Kingsley Napley meets Princess Anne at the Riding for the Disabled National Championships
The Telegraph reported earlier this month that new guidance issued by the Ministry of Justice is encouraging the police to consider offering conditional cautions to people who view indecent images of children (“IIOC”) online. Although the guidance does not appear to be publicly available, the report suggests that the government considers conditional cautions may be appropriate in cases involving low-risk offenders, where tough conditions can be attached.
This is not the first time that such a proposal has been made. We previously blogged on this issue when Simon Bailey, the National Police Chiefs’ Council’s lead on child abuse, suggested that this would be a sensible way of dealing with cases of this nature.
As we argued then, there are compelling reasons why a conditional caution will often be the most effective method of disposal in indecent images cases.
Conditional cautions allow the police a great deal of flexibility in deciding how to deal with an offender. As a result, it is possible to essentially replicate the requirements which would be attached to a typical (non-custodial) sentence imposed at court for such an offence. For example, the offender could be required to undertake unpaid work, attend counselling or therapy to address underlying issues, or make financial reparation. As such, conditional cautions are by no means a “soft” option for offenders.
Following the police interviewing a suspect for IIOC offences, it will usually be many months, sometimes more than a year, before the case concludes at court and a sentence is passed. A conditional caution, on the other hand, can be administered immediately after the interview (assuming all requirements are met, in particular that a clear admission has been made). The practical effect of this distinction is of huge importance, as it means that cautions allow offenders to get the help they need aimed at reducing reoffending and, crucially, protecting the public much sooner than would otherwise be the case.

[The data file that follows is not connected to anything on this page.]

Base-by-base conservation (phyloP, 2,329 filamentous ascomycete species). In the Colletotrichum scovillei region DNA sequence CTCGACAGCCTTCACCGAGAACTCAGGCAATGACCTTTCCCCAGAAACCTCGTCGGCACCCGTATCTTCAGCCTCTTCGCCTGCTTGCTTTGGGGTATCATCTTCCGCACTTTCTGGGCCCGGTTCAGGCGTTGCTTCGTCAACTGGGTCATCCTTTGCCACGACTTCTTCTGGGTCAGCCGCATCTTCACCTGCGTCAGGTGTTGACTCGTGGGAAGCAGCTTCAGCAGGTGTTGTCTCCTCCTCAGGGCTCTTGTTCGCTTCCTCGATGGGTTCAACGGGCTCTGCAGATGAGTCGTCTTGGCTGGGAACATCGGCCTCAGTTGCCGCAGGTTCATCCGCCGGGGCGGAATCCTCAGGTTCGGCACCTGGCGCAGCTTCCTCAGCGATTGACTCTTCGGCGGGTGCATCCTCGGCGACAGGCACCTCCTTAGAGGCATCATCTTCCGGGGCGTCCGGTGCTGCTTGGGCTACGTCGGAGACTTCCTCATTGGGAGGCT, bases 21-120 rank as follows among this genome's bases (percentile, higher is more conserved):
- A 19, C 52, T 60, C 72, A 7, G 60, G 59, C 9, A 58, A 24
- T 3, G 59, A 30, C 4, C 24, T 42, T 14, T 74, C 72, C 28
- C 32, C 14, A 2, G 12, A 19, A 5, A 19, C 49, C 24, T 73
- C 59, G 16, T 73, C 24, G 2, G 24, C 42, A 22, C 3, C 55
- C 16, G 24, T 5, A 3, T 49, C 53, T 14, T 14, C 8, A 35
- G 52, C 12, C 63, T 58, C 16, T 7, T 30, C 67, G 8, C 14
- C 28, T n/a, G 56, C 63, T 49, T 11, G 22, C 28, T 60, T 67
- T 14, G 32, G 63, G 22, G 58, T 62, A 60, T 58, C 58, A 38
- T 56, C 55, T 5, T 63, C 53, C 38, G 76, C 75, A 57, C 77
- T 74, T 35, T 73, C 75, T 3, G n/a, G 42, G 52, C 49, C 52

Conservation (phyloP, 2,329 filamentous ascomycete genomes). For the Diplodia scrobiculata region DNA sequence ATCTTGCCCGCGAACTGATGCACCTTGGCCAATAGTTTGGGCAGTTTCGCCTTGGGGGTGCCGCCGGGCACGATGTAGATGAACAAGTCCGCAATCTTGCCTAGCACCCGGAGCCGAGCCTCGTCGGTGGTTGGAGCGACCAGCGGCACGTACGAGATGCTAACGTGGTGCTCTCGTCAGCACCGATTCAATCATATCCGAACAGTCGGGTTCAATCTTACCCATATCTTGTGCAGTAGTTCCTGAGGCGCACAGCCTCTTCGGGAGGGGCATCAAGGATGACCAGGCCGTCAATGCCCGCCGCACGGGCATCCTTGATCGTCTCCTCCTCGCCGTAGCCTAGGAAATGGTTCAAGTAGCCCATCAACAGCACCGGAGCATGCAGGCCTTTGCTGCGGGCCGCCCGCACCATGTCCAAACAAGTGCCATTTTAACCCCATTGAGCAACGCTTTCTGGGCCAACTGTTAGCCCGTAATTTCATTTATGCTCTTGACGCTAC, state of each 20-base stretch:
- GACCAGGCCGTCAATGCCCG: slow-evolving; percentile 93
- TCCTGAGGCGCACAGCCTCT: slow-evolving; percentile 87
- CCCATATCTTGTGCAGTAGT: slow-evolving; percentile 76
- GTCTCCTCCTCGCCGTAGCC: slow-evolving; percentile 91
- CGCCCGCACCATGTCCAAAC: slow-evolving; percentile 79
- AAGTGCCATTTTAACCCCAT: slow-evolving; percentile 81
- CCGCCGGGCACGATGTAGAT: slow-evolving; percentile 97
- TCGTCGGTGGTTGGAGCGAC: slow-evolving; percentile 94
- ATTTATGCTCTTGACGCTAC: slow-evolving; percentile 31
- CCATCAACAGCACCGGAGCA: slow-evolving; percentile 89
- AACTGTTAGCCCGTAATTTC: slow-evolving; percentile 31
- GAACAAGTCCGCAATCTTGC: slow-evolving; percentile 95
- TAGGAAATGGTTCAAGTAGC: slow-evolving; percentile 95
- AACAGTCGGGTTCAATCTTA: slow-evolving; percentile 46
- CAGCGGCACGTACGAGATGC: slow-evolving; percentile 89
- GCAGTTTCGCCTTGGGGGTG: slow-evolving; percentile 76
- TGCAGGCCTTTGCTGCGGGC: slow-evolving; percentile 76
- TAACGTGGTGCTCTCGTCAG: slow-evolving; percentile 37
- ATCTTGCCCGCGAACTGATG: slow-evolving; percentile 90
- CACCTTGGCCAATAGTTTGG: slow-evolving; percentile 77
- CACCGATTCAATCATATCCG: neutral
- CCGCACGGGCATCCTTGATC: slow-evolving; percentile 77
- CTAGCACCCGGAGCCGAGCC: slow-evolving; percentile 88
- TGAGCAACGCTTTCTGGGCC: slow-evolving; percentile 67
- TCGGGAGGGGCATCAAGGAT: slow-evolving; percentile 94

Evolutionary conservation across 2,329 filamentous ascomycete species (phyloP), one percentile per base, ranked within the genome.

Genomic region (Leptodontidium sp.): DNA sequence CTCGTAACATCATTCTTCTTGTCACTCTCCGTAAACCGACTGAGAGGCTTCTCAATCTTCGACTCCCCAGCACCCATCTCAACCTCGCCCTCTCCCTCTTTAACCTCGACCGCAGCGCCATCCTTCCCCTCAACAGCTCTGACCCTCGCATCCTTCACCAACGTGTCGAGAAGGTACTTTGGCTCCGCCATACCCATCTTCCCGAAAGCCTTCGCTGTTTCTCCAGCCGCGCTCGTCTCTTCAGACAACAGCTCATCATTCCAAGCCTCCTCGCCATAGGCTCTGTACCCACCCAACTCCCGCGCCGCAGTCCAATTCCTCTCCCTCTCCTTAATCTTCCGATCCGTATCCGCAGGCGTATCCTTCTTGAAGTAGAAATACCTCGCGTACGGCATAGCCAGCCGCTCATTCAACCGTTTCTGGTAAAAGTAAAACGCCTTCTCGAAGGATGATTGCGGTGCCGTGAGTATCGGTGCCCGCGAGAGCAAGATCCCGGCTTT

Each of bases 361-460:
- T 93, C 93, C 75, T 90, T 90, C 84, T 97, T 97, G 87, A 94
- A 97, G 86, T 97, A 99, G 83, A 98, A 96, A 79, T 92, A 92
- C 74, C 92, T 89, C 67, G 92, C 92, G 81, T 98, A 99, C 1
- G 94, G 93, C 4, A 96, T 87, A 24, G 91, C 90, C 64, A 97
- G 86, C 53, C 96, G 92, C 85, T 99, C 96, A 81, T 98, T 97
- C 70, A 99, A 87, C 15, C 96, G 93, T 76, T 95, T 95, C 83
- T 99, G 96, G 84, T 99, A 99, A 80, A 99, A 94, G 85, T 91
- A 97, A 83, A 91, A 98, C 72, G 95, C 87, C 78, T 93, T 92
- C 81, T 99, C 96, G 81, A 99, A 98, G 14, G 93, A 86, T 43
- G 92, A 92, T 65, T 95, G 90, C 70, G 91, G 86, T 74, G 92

By diverting cases of this nature away from an already overstretched court system, significant public funds can be saved. Indecent images offences are increasing at an alarming rate; according to a recent report by the Home Affairs Select Committee, there was an increase of 424% between 2013-14 and 2017-18. The impact on the precious resources of the criminal justice system will therefore only intensify with time.
There will of course be cases where proceeding to court and inviting a judge to pass sentence in the usual way will be the only option. However, where the circumstances of the offence and the offender allow, there is a clear benefit and public interest in disposing of a case by way of a conditional caution. It is hoped that police forces across the country will respond enthusiastically to this guidance and we will start to see a move away from the traditional approach of taking all cases of this nature to court.
For further information on the issues raised in this blog post, please contact a member of our criminal litigation team in confidence.
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